Looking back I am still not sure if I nailed mass and void in my design. I can see visions of my design, but the vignettes that flash through my mind...have I captured them on paper? I suppose a 3D computer system would help me decide that. But I want to be able to see it and know it on paper. I think that is something I will make a conscious effort to create in my designs this year – effective mass!! And void!!

Back to 2D

After the models were completed (or as far as I could take them with my patience) I went back to paper and developed the skeleton of my design (now being allowed to think of it as a garden). It was here that I was able to better push and pull with the mass and void, define obscure areas and also make some practical decisions. Soon enough I had a semi-final layout that was ready to be pegged in the square to see how it was working in reality.

Pegging It Out in Eccleston Square

I knew what I had come up with on paper wasn't working for me 100%...there was a nagging that I couldn't quite shake or resolve, but I didn't know what to do. When my turn came I was curious, nervous and anticipatory. And while I enjoyed this part of the process, it was a disappointing day for me in that what I had prepared on paper didn't work fantastically in the real world. I knew beforehand it wasn't working...and pegging it out only confirmed that. But it was through creating it in real life that I was able to know that the seating area needed to be larger, the pond a tad smaller...and that is what made the difference, pegging it out made the difference.

I do need to add here that the day didn't quite end in too much disappointment, read on to see why...

Resolving Concerns – Back to 2D!

Once I was done with my “pegging out” I was motivated to do some twisting and turning in my design back on paper – with the dining area and the pond especially. And it wasn't too long before I came to a resolution I could live with, that the garden could live with! It was a relief and I knew I had it when I did. I was back in the saddle!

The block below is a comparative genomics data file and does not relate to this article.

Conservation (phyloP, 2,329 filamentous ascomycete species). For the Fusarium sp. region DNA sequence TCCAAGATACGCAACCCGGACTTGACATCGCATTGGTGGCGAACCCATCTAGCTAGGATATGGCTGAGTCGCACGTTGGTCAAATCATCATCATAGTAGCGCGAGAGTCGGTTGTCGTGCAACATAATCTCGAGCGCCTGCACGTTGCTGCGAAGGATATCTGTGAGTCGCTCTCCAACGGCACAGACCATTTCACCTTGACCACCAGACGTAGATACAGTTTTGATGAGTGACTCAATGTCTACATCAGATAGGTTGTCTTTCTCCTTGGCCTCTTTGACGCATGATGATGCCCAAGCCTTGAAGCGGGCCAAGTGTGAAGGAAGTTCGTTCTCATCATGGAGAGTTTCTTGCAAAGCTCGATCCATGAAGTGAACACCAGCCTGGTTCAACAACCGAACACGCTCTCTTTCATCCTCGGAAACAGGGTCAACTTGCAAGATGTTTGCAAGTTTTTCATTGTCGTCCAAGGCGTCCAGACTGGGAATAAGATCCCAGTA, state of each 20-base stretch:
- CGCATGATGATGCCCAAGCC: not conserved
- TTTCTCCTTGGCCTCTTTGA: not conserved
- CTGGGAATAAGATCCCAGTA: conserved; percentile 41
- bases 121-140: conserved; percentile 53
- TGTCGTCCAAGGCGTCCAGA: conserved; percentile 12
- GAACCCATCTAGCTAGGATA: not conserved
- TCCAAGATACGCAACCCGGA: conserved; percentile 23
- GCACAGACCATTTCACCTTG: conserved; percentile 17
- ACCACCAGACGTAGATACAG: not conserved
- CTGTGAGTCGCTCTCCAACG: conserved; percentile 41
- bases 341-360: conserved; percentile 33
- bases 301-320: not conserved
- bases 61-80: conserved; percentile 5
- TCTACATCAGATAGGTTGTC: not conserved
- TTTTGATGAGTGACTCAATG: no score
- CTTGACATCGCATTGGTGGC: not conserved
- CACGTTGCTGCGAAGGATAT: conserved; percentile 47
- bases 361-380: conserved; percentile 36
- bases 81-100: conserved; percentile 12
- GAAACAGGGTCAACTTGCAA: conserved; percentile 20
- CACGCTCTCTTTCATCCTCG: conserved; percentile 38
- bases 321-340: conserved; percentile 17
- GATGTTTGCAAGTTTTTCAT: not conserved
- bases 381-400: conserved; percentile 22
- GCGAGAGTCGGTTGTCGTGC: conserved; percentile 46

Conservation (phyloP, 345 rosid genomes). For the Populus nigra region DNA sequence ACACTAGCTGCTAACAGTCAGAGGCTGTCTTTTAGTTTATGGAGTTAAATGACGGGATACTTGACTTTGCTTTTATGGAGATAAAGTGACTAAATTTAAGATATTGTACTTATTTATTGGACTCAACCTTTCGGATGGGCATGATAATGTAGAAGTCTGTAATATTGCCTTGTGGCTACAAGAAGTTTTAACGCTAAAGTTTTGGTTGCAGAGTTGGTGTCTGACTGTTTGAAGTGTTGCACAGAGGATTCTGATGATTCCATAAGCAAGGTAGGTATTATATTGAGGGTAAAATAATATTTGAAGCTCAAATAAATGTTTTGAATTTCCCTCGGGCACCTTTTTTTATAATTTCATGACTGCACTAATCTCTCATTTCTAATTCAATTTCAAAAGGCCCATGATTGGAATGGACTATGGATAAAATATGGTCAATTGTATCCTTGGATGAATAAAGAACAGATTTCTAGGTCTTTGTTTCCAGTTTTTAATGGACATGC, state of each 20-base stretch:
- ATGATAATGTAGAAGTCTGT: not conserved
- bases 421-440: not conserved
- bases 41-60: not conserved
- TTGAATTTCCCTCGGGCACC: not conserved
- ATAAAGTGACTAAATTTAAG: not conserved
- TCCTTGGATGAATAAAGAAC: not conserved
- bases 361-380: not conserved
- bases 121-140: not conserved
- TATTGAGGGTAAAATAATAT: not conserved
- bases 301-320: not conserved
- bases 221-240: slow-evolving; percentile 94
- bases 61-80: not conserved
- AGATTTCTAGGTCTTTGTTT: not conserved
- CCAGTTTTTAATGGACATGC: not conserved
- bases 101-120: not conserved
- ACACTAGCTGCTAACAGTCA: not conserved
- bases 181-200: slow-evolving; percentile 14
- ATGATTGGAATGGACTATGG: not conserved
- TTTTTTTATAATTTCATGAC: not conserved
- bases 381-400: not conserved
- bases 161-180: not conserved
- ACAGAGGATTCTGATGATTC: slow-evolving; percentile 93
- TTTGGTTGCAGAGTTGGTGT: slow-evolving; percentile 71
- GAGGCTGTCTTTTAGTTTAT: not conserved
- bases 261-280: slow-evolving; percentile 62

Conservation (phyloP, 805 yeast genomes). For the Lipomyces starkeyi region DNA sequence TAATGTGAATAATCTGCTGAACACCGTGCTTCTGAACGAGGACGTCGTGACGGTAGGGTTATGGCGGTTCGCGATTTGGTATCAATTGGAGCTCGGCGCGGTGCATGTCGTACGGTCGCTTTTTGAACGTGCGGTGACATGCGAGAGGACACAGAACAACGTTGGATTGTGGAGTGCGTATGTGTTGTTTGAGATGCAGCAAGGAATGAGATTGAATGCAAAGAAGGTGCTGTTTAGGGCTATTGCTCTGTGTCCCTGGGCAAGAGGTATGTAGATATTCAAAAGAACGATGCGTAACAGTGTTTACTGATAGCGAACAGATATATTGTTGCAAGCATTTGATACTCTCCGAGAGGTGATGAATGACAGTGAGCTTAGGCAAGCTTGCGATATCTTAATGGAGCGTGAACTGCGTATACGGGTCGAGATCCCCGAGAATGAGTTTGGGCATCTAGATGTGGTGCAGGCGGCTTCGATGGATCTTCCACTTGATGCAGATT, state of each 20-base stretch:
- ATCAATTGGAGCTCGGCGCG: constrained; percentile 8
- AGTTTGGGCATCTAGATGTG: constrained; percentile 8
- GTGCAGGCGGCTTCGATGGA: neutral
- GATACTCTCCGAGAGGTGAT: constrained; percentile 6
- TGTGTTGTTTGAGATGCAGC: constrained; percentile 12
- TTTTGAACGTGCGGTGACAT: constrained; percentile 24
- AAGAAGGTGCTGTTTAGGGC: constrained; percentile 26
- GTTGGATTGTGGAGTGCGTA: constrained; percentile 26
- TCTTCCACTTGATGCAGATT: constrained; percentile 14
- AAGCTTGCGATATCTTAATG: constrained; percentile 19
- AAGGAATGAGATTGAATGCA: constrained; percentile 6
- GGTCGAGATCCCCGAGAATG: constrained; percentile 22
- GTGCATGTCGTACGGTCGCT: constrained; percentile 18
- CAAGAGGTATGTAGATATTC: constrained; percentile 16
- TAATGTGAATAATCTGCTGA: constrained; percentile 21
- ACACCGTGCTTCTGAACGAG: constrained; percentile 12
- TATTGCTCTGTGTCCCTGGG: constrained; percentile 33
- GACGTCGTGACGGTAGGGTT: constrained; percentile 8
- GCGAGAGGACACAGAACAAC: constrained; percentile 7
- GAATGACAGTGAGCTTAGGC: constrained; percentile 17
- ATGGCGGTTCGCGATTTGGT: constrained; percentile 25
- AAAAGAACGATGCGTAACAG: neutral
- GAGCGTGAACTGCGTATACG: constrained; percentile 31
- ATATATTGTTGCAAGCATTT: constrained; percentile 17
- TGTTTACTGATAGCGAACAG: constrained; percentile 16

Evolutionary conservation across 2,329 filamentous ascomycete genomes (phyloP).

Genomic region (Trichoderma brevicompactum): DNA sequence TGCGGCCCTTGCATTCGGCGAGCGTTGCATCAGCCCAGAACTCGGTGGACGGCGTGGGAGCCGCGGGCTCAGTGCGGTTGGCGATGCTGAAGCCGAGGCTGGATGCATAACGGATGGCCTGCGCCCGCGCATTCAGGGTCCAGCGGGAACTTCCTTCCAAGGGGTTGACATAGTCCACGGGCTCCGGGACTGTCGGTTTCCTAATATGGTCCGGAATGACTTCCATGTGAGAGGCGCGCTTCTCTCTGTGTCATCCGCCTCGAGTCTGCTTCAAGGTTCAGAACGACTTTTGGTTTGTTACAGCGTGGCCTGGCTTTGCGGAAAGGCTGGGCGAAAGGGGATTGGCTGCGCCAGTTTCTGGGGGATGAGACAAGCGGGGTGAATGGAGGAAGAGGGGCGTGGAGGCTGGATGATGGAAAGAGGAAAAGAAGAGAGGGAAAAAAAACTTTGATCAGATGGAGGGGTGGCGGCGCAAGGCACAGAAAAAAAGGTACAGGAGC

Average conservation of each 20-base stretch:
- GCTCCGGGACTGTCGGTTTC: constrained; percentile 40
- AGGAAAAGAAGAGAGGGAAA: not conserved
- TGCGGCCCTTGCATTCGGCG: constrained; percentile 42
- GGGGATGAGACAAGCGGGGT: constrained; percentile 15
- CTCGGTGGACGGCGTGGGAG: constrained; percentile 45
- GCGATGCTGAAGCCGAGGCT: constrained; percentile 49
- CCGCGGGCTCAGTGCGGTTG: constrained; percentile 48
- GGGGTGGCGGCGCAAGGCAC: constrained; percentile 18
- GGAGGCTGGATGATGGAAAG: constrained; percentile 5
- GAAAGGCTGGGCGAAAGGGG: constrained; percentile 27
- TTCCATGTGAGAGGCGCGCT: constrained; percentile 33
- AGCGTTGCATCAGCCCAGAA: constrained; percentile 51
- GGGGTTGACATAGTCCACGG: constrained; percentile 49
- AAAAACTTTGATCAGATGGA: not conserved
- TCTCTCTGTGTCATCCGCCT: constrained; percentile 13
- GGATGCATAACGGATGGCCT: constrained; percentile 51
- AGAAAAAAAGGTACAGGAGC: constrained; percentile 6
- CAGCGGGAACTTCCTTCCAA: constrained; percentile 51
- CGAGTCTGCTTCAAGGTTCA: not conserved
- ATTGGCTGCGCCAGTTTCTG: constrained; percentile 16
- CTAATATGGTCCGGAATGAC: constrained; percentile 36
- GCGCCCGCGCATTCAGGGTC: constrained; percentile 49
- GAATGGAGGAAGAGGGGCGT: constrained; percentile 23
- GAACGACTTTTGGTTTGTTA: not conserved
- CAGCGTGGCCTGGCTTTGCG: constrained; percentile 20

• Creating (many) grids led me to positive and negative space, the beginnings of mass and void.

  • Model helped push that agenda further and started to define strong elements in the garden.

  • Once I was blocked there I moved back to paper to develop the spaces in 2D, now thinking of it as a garden (although I was earlier) – still struggling a bit seeing mass and void.

  • Once I exhausted that process – pegging it out confirmed my uneasiness about some areas of my design, but it also helped me pinpoint where the problems were exactly.

  • Back at the drawing board, I was able to come to a design resolution that I was happy with.

The process of moving between design methods, for me, was a really great way to break through designer's block, which I seemed to run into in each method of the process. It allowed me to consider ideas that otherwise, would have gone unthought of. When did I have my eureka moment? I am not sure – it seemed that each stage of the design process had a eureka moment – I can't say that my design would have been as successful if one of those steps had been omitted. Receiving guidance from Andrew and Marcus also proved invaluable.